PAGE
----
I found an interesting exercise but I don't know how to solve it.

Given a topological space $X$, suposse that there exist $\lambda$ a cardinal such that $X$ is homeomorphic to a closed subset of $\mathbb{N}^{\lambda}$ ($X$ can be viewed, in fact, as a closed subset of $\mathbb{N}^{\lambda}$). Is there $\kappa$ a cardinal such that $\beta X$ is homeomorphic to a subspace of $\mathbb{N}^{\kappa}$? Here, the subspace is not necesarilly closed nor open. It's only a subspace of $\mathbb{N}^{\kappa}$.

I really don't know how to solve it. Is it true? My first attempt was take $X\subseteq\mathbb{N}^{\lambda}$ with $X$ closed in $\mathbb{N}^{\lambda}$. By the Tychonoffness of $\mathbb{N}^{\lambda}$ then such space can be viewed as a subspace of $[0,1]^{\alpha}$ for some cardinal $\alpha$, i.e., $\mathbb{N}^{\lambda}\subseteq [0,1]^{\alpha}$. Then $X\subseteq \mathbb{N}^{\lambda}\subseteq [0,1]^{\alpha}$. If we take the closure respect to $Z=[0,1]^{\alpha}$, i.e., $$\text{cl}_{Z}(X)\subseteq\text{cl}_{Z}(\mathbb{N}^{\lambda})\subseteq [0,1]^{\alpha}$$ Can be $\text{cl}_{Z}(X)=\beta X$? From here I don't know how to go because $\text{cl}_{Z}(\mathbb{N}^{\lambda})$, in general, is not of the form $\mathbb{N}^{\kappa}$. Any hint? Thanks for your help.

  • 2
    $\begingroup$ This seems not to bad to sort out when $X$ is strongly zero-dimensional. I don't know the answer in general, since there are $\mathbb{N}$-compact spaces of positive topological dimension (see for instance Mysior). btw, note that $\beta X$ is compact, so if it embeds in $\mathbb{N}^\kappa$, then it does so as a closed subspace. $\endgroup$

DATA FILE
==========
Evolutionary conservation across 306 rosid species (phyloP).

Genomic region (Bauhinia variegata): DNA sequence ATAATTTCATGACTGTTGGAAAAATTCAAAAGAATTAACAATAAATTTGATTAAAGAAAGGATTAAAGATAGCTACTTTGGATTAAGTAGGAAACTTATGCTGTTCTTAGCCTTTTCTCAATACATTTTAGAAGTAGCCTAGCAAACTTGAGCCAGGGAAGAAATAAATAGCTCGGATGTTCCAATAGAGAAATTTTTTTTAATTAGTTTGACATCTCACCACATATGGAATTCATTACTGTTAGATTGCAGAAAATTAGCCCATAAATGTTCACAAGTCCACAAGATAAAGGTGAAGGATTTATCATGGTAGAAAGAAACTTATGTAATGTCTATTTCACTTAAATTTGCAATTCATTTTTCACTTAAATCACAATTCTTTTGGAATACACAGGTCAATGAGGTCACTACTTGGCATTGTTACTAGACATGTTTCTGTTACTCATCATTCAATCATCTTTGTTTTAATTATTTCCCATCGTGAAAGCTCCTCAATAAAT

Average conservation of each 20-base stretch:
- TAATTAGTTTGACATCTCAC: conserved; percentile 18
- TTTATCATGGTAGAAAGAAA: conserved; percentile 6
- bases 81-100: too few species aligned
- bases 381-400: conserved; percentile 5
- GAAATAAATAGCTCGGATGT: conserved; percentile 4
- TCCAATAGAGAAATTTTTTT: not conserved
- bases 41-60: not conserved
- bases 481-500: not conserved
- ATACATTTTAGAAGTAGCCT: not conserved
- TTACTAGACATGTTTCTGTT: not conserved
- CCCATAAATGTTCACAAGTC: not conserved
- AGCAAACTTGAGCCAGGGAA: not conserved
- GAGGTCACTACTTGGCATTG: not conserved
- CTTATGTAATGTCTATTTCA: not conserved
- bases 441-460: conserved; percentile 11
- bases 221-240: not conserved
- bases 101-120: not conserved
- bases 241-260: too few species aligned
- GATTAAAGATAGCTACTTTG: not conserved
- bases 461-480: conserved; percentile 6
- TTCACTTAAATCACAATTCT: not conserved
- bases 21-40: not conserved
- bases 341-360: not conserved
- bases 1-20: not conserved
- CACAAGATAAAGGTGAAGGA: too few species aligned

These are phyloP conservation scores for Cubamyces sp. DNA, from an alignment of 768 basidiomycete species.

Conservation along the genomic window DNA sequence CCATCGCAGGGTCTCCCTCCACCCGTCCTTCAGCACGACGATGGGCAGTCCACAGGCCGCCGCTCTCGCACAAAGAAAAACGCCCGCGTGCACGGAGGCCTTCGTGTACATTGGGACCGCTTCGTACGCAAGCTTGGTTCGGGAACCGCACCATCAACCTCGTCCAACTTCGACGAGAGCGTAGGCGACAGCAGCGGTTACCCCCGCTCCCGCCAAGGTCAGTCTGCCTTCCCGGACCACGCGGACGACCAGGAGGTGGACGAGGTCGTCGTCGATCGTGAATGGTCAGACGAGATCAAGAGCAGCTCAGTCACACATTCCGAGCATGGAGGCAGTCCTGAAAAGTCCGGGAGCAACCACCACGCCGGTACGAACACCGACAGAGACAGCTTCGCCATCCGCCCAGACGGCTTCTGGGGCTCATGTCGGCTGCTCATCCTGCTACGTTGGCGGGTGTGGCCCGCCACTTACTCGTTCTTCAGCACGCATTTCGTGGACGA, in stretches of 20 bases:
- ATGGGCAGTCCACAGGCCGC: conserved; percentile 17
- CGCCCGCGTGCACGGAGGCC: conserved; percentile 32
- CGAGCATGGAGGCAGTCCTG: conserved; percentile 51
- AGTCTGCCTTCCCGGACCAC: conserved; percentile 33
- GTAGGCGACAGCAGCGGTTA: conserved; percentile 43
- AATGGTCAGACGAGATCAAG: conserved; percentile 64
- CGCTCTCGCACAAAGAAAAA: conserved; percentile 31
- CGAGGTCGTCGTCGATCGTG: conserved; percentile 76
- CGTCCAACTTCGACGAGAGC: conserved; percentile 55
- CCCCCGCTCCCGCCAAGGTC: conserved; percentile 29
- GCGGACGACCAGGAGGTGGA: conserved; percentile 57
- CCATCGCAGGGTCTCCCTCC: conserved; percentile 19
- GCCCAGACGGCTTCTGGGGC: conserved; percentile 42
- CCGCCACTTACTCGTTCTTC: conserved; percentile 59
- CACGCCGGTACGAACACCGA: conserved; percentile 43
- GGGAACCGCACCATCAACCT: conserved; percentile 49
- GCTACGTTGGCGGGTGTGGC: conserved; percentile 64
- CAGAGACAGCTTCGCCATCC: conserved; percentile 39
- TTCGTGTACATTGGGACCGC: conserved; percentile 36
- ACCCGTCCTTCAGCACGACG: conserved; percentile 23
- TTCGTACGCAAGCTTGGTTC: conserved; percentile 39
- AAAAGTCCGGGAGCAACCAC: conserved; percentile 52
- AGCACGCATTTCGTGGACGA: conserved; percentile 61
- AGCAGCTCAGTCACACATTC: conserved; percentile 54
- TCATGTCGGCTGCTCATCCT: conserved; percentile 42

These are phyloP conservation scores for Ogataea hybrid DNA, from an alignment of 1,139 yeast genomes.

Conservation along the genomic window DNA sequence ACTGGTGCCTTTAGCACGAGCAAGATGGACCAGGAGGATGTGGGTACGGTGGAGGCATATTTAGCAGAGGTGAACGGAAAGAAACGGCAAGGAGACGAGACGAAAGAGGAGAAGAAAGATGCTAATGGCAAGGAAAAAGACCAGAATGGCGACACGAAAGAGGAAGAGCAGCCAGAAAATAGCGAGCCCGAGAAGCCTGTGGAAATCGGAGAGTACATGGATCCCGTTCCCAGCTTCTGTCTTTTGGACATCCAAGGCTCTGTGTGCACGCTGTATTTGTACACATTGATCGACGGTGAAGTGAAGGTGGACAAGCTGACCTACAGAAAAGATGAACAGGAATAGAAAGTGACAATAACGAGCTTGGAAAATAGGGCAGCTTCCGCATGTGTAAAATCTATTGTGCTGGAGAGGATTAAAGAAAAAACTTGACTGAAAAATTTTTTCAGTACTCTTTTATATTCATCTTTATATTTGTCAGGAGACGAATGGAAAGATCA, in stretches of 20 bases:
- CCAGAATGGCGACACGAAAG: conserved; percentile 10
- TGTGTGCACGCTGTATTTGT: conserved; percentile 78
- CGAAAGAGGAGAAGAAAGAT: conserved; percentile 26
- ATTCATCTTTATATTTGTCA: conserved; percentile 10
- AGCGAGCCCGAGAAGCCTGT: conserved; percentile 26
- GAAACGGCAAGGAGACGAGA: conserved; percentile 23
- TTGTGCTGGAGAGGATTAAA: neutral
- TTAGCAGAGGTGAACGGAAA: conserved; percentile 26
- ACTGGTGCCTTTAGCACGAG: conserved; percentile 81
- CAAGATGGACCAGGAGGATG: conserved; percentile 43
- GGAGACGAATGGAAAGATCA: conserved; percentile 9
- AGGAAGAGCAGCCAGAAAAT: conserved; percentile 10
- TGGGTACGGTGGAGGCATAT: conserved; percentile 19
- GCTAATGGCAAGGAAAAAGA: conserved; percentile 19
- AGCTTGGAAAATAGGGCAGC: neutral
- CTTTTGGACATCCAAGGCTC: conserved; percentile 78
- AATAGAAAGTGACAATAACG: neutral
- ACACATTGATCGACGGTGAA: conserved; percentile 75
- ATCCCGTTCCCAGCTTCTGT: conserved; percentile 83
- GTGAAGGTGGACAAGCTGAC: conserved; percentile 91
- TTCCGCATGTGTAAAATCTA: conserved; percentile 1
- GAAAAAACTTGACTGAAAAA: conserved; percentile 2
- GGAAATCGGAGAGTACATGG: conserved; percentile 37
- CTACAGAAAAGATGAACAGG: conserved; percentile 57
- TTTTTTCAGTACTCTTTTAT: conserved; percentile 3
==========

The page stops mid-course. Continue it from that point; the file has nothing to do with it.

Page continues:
– Tyrone
    Nov 17, 2020 at 13:41

1 Answer 1


Recall that a space is called $\mathbb{N}$-compact, if it can be embedded as a closed subset of $\mathbb{N}^{\lambda}$ for some cardinal $\lambda$. Note that a compact subset of $\mathbb{N}^{\lambda}$ is closed in $\mathbb{N}^{\lambda}$, hence $\mathbb{N}$-compact.
With this notation the question is, when $\beta X$ is $\mathbb{N}$-compact. In fact, Tyrone already almost pointed out the answer, namely:

Let X be completely regular. Then $\beta X$ is $\mathbb{N}$-compact, iff $X$ is strongly $0$-dimensional.

Proof: "$\Rightarrow$": Obviously, $\beta X$ is $0$-dimensional. Hence, $X$ is strongly $0$-dimensional.
"$\Leftarrow$": Since $X$ is strongly $0$-dimensional, $\beta X$ is strongly $0$-dimensional. Since it is compact, in particular, realcompact, it is $\mathbb{N}$-compact. (This is a well-known result proven in 1967 by H. Herrlich. I couldn't find an online version of the proof, but it is cited, for instance, here, and also mentioned in the paper of Mysior mentioned by Tyrone.)

The example given in Mysior is $\mathbb{N}$-compact, but not strongly $0$-dimensional, hence $\beta X$ is not $\mathbb{N}$-compact, thus answering the assumption in the negative.


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